Future Fund head Mark Burgess is leaving the $89 billion fund to return to the private sector.
Mr Burgess revealed on Wednesday that he will leave later this year when a replacement is found. He has not revealed what he intends to do after he steps down, apart from indicating it is likely to be a role in financial services.
Before his appointment more than two years ago, Mr Burgess served as chief executive of funds management investor Treasury Group, and had worked at Credit Suisse, American Express and Colonial First State.
While his pay is not disclosed, the fund's last annual report shows the highest-paid employee received a base salary of $526,499 and a $412,212 annual bonus. Mr Burgess said he had made the decision "a bit earlier" than he had expected, but the Future Fund was now mature and he preferred to build businesses. He said the fund, with a 47-strong investment team, was run in a commercial manner.
He said it was good to go out on a high, after the fund reported a 15.4 per cent return in the year to June, exceeding its mandated targets. The fund has a mandate to return inflation plus 4.5 to 5.5 per cent a year over the long term.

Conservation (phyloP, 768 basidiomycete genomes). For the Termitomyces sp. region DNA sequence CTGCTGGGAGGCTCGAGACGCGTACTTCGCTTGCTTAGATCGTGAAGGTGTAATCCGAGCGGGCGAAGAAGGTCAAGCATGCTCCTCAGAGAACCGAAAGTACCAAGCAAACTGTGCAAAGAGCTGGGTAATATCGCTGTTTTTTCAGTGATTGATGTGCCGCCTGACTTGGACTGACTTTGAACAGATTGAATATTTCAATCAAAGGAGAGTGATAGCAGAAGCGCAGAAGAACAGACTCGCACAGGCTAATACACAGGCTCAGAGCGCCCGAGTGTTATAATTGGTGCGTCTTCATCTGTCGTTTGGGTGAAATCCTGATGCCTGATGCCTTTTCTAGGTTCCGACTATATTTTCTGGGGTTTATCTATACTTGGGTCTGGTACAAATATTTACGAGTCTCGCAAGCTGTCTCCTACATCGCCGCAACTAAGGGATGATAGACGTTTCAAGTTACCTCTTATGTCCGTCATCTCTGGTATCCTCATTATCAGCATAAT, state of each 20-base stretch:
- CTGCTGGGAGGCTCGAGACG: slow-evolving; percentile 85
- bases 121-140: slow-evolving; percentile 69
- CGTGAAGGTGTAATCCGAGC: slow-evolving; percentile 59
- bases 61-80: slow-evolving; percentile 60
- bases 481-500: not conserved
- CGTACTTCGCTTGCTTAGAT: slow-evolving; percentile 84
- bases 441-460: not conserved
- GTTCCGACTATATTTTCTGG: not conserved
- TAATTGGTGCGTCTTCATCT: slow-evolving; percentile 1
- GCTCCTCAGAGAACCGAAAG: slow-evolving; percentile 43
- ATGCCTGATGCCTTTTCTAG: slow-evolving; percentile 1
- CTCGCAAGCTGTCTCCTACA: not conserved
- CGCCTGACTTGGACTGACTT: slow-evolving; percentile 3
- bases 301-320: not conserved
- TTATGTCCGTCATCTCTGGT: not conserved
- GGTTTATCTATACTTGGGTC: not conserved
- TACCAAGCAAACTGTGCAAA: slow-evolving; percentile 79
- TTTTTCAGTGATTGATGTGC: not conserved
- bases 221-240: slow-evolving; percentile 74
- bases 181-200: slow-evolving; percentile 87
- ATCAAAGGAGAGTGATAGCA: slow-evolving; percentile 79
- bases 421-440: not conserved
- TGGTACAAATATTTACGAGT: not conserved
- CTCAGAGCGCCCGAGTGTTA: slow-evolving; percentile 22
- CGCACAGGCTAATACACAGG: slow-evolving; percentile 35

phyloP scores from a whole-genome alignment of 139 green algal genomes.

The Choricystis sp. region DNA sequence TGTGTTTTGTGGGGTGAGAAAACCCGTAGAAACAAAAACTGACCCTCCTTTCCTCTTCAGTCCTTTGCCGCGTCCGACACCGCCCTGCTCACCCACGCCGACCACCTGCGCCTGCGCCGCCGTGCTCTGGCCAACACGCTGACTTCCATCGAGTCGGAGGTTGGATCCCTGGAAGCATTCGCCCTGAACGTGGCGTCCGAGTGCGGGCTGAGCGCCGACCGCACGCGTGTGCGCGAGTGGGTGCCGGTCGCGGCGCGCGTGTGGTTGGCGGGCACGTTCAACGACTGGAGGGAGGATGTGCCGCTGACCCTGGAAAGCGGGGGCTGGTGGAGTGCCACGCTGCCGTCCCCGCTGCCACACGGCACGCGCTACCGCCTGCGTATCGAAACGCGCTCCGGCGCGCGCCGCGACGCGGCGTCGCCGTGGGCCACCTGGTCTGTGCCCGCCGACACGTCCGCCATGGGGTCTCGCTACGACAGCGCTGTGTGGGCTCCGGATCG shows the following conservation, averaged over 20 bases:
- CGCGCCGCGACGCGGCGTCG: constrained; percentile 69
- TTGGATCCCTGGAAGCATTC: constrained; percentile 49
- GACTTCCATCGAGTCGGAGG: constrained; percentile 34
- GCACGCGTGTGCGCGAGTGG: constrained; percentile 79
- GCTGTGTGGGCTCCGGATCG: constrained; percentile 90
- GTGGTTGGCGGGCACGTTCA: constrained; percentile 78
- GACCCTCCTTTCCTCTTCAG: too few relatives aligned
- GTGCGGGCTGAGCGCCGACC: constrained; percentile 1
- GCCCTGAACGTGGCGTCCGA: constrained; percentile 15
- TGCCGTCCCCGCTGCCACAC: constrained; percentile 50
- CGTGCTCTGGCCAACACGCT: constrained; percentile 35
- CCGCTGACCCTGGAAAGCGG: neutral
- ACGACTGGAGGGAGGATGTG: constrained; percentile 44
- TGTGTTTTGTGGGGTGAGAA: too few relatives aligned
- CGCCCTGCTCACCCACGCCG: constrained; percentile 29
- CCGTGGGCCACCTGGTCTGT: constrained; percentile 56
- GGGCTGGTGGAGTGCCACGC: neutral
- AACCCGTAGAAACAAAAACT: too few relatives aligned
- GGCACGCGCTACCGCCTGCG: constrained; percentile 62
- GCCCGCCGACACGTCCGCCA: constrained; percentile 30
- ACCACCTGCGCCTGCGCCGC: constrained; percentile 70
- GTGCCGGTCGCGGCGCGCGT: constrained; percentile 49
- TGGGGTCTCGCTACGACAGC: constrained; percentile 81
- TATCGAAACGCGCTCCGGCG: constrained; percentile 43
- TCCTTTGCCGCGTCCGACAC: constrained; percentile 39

It was established in 2006 with $60.5 billion in government contributions to pay for public-sector superannuation liabilities.
David Gonski, the chairman of the Future Fund board of guardians, said Mr Burgess had "played an important role in leading the agency through its next stage of development and in the implementation of a number of important initiatives".
And after splashing about $1 billion on infrastructure assets, the fund has also vowed to "vigorously defend" legal moves by Melbourne investment giant AustralianSuper over the price it paid for Perth Airport. Mr Burgess said he respected AustralianSuper and would "see how it plays out".
The Future Fund's 15.4 per cent annual return - in line with returns by the average balanced superannuation fund - took the fund's three-year return to 10 per cent a year.
Australian equities now comprise 9.2 per cent of its assets, shares in developing market 23.8 per cent, and emerging-market shares at 7.1 per cent.